A Large Iceberg Has Broken Away From the Antarctic Peninsula

Icebergs in the Antarctic peninsula. Increased icebergs pose a challenge to maritime traffic.

An iceberg measuring 5,800 square kilometers (2,239 square miles) and measuring more than 1 trillion tons has broken off in the Antarctic Peninsula, scientists say.

The event had been long anticipated by a team of scientists at the University of Swansea, who are behind the discovery. For months, the research team had been tracking the cracks in the large Antarctic ice shelf called "Larsen C", expecting parts of it to breakaway.

Breakaway it did - and in an enormous way, in fact. The new iceberg is said to be roughly the size of Wales, or the US state of Delaware.

The process of an iceberg breaking away from an ice shelf is known as "calving". It has happened before in the relatively recent past, most notably in 1995 when the gigantic Larsen A ice shelf collapsed. In the year 2000, the largest iceberg ever recorded, called B15, calved off of the Ross Ice Shelf in Antarctica.

Was Climate Change to Blame?

The report went on to emphasize that the breaking of the iceberg was a natural event and that human activities and climate change were not to blame. This does not mean, however, that such an event does no environmental harm. The breakaway iceberg will still contribute to the fragile situation that the majority of the world's ice cover finds itself in, as it means the Larsen C ice shelf has now decreased in size even further.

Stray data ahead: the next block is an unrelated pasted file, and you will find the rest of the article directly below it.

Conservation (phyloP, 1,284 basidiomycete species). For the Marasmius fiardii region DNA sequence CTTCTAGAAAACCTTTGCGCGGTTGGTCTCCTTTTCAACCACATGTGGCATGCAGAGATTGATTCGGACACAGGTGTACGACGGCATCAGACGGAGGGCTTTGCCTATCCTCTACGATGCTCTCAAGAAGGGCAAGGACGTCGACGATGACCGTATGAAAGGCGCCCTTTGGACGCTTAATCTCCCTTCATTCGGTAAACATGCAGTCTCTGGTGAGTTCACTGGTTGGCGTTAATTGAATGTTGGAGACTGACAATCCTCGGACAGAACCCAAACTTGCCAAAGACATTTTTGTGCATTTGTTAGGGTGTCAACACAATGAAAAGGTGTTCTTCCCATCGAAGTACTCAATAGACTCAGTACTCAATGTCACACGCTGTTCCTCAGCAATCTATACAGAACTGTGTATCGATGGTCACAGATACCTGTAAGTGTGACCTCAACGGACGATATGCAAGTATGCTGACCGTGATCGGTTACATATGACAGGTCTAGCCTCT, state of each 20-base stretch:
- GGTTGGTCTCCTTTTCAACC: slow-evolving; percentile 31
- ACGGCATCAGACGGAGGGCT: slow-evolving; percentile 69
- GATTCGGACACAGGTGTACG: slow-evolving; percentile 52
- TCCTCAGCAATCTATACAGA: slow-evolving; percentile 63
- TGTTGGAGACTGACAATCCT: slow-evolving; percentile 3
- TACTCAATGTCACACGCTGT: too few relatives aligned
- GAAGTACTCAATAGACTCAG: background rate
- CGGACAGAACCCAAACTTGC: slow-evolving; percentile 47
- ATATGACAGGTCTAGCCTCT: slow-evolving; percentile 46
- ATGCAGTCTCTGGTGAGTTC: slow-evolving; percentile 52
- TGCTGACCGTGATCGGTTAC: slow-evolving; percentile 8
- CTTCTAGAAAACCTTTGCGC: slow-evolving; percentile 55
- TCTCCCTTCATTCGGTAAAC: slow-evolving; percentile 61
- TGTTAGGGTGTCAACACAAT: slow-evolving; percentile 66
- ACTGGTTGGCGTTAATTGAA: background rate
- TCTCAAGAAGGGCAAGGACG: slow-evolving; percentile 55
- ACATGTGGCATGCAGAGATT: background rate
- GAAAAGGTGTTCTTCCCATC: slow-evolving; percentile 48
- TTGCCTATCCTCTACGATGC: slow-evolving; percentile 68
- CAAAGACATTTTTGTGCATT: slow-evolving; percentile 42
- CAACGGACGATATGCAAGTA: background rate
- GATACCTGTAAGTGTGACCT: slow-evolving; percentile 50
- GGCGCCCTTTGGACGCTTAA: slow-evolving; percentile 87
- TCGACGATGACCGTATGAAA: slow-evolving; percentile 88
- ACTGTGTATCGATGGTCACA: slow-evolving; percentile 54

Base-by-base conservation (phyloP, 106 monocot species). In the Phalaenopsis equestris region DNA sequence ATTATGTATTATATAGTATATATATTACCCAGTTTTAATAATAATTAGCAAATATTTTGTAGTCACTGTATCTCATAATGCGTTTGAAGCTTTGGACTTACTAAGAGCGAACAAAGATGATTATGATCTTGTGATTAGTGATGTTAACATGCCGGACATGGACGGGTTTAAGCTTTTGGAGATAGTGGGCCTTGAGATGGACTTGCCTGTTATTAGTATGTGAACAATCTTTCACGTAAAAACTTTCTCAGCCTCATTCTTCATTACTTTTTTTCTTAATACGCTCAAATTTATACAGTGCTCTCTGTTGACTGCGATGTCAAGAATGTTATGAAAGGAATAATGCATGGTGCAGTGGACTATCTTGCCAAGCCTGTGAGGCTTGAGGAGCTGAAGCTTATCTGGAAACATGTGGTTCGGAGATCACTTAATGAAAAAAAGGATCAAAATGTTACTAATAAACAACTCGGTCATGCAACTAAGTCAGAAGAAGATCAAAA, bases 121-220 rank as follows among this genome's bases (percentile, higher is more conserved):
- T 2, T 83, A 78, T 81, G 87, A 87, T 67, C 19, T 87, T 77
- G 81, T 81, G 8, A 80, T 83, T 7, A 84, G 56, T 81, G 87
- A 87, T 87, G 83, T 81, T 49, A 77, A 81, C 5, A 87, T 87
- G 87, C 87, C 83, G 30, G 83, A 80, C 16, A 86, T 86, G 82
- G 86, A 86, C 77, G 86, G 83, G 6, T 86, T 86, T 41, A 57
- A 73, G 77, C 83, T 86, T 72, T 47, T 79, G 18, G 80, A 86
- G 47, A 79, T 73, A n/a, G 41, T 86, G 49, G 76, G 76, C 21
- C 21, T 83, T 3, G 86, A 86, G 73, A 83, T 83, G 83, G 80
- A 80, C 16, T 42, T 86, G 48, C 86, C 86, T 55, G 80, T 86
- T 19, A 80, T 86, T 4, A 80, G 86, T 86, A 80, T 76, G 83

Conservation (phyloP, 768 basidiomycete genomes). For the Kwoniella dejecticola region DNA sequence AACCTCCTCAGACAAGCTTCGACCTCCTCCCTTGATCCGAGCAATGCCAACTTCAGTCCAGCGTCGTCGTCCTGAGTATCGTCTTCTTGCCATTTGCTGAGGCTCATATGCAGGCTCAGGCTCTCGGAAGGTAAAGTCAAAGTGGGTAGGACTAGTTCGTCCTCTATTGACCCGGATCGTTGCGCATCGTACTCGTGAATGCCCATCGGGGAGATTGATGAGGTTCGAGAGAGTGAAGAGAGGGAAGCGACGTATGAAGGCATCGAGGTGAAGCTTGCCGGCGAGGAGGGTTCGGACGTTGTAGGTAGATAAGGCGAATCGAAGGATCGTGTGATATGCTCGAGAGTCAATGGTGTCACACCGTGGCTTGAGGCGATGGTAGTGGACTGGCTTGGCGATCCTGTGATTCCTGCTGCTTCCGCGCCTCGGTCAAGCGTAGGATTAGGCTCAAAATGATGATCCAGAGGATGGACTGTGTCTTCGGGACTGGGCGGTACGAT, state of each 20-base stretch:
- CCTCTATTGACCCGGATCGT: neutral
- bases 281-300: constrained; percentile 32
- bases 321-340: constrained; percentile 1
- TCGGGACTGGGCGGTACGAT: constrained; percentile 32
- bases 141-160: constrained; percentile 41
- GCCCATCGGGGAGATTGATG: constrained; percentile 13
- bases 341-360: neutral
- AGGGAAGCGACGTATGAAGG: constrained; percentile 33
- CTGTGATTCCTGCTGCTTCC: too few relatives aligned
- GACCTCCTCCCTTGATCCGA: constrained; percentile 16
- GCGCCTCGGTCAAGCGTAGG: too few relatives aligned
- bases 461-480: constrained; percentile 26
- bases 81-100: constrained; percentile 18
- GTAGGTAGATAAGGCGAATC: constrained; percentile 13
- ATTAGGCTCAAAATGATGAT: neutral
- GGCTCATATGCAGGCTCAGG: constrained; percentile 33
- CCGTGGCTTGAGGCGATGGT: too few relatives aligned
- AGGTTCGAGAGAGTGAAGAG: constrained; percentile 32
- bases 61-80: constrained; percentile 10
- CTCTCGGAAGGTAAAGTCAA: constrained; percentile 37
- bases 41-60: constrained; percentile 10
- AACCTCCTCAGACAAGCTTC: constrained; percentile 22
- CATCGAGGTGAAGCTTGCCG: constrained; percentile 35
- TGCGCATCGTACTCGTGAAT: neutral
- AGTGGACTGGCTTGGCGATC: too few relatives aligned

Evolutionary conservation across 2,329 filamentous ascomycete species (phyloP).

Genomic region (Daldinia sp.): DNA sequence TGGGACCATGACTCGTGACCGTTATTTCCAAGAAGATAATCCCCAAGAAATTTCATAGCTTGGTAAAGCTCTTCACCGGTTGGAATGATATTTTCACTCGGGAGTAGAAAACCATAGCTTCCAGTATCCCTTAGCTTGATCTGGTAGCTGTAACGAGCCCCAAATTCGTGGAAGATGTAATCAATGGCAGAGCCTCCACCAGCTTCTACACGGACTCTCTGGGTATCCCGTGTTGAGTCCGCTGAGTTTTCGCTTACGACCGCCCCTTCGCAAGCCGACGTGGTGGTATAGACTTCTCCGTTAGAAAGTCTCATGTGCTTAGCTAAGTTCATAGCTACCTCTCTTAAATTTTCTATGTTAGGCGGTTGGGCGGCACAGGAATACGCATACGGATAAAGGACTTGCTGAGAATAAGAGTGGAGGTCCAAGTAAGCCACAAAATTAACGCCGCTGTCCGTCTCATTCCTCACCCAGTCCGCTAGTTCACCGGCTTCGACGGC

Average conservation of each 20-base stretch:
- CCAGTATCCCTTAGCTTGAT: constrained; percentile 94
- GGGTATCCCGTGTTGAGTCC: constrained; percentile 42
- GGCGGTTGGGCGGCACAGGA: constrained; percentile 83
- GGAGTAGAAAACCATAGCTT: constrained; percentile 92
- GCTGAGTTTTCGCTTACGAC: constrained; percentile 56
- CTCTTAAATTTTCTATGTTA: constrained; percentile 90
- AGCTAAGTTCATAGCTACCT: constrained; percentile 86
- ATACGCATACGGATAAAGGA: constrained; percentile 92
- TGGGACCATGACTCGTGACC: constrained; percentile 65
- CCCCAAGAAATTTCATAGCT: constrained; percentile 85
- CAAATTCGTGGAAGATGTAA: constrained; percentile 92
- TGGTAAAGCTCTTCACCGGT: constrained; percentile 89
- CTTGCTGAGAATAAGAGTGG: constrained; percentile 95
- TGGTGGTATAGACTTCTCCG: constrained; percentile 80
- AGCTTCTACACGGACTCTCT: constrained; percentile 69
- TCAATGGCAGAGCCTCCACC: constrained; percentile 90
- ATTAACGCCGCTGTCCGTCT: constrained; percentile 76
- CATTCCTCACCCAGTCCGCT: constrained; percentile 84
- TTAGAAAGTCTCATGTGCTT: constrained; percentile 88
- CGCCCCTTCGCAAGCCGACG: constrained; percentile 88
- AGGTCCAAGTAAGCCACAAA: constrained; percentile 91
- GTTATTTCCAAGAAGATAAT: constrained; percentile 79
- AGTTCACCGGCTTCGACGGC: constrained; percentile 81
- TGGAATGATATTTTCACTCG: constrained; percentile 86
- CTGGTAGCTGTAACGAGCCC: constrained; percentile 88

In addition, because of its large size, the iceberg could be of danger to large ship vessels traveling through maritime passageways.

The iceberg is likely to be named "A68". Scientists say that current water levels around the world should not be affected by its presence.


Rachel Cribby is a writer and editor based in Montreal.


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